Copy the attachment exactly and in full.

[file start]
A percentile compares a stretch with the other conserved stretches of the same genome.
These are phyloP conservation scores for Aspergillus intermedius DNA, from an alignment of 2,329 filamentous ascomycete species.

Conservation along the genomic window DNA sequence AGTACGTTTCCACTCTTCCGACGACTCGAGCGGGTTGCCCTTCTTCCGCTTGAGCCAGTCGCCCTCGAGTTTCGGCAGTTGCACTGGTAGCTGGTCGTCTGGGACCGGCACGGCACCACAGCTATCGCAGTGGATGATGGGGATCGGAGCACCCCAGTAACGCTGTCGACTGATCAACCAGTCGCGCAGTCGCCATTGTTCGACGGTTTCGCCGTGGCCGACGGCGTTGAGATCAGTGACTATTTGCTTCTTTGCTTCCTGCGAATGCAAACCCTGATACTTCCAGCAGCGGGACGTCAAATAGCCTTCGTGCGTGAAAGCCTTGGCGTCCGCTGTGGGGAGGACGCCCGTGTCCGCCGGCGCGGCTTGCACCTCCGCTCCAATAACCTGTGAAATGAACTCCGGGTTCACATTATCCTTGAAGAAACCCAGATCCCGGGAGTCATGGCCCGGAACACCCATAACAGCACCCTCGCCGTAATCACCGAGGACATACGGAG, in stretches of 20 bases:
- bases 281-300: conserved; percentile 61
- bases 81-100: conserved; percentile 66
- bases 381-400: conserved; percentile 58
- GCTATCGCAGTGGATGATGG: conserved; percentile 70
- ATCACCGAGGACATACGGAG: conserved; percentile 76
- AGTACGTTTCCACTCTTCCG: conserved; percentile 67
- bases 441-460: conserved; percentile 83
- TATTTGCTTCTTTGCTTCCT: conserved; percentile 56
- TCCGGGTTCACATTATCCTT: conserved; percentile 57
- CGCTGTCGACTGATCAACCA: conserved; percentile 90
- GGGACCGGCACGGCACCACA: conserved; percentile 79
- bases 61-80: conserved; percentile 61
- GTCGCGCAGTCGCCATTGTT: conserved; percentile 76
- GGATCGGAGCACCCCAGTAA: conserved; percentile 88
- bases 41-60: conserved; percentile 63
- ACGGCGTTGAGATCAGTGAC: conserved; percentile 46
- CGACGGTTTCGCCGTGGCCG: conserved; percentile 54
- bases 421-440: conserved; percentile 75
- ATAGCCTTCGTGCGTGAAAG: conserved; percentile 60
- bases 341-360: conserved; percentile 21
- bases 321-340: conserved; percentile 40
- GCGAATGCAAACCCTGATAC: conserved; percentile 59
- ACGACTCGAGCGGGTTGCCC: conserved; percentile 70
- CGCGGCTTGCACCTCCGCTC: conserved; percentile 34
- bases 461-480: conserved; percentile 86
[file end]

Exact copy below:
A percentile compares a stretch with the other conserved stretches of the same genome.
These are phyloP conservation scores for Aspergillus intermedius DNA, from an alignment of 2,329 filamentous ascomycete species.

Conservation along the genomic window DNA sequence AGTACGTTTCCACTCTTCCGACGACTCGAGCGGGTTGCCCTTCTTCCGCTTGAGCCAGTCGCCCTCGAGTTTCGGCAGTTGCACTGGTAGCTGGTCGTCTGGGACCGGCACGGCACCACAGCTATCGCAGTGGATGATGGGGATCGGAGCACCCCAGTAACGCTGTCGACTGATCAACCAGTCGCGCAGTCGCCATTGTTCGACGGTTTCGCCGTGGCCGACGGCGTTGAGATCAGTGACTATTTGCTTCTTTGCTTCCTGCGAATGCAAACCCTGATACTTCCAGCAGCGGGACGTCAAATAGCCTTCGTGCGTGAAAGCCTTGGCGTCCGCTGTGGGGAGGACGCCCGTGTCCGCCGGCGCGGCTTGCACCTCCGCTCCAATAACCTGTGAAATGAACTCCGGGTTCACATTATCCTTGAAGAAACCCAGATCCCGGGAGTCATGGCCCGGAACACCCATAACAGCACCCTCGCCGTAATCACCGAGGACATACGGAG, in stretches of 20 bases:
- bases 281-300: conserved; percentile 61
- bases 81-100: conserved; percentile 66
- bases 381-400: conserved; percentile 58
- GCTATCGCAGTGGATGATGG: conserved; percentile 70
- ATCACCGAGGACATACGGAG: conserved; percentile 76
- AGTACGTTTCCACTCTTCCG: conserved; percentile 67
- bases 441-460: conserved; percentile 83
- TATTTGCTTCTTTGCTTCCT: conserved; percentile 56
- TCCGGGTTCACATTATCCTT: conserved; percentile 57
- CGCTGTCGACTGATCAACCA: conserved; percentile 90
- GGGACCGGCACGGCACCACA: conserved; percentile 79
- bases 61-80: conserved; percentile 61
- GTCGCGCAGTCGCCATTGTT: conserved; percentile 76
- GGATCGGAGCACCCCAGTAA: conserved; percentile 88
- bases 41-60: conserved; percentile 63
- ACGGCGTTGAGATCAGTGAC: conserved; percentile 46
- CGACGGTTTCGCCGTGGCCG: conserved; percentile 54
- bases 421-440: conserved; percentile 75
- ATAGCCTTCGTGCGTGAAAG: conserved; percentile 60
- bases 341-360: conserved; percentile 21
- bases 321-340: conserved; percentile 40
- GCGAATGCAAACCCTGATAC: conserved; percentile 59
- ACGACTCGAGCGGGTTGCCC: conserved; percentile 70
- CGCGGCTTGCACCTCCGCTC: conserved; percentile 34
- bases 461-480: conserved; percentile 86